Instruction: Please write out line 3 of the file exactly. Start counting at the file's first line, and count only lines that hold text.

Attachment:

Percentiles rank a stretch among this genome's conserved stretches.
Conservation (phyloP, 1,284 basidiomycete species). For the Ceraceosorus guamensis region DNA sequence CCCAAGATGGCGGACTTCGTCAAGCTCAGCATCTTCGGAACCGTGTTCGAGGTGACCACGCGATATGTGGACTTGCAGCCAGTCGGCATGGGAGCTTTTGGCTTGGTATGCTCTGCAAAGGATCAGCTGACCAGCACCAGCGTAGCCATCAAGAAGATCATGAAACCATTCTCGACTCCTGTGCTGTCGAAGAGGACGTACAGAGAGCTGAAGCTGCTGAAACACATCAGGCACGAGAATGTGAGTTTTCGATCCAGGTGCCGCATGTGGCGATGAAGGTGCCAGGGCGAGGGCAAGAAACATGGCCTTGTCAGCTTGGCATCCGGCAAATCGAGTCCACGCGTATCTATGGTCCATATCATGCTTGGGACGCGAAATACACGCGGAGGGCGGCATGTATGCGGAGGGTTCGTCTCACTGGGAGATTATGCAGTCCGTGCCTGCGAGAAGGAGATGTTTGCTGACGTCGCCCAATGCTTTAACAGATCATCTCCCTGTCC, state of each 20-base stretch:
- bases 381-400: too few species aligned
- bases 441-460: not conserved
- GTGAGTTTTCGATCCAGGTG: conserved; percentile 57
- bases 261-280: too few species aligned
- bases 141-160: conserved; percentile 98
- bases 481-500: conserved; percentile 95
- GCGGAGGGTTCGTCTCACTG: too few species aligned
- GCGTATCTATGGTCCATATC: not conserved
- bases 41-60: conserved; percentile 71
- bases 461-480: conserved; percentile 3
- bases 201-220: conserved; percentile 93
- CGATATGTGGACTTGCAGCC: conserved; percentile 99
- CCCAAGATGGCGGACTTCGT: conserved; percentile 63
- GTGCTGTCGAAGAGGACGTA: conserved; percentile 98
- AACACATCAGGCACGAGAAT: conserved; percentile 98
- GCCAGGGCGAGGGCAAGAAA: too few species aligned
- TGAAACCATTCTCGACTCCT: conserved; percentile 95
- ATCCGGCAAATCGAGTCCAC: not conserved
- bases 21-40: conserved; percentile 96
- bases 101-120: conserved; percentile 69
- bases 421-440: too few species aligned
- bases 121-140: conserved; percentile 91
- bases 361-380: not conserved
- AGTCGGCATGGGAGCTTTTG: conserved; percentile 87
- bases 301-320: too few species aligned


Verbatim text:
- bases 381-400: too few species aligned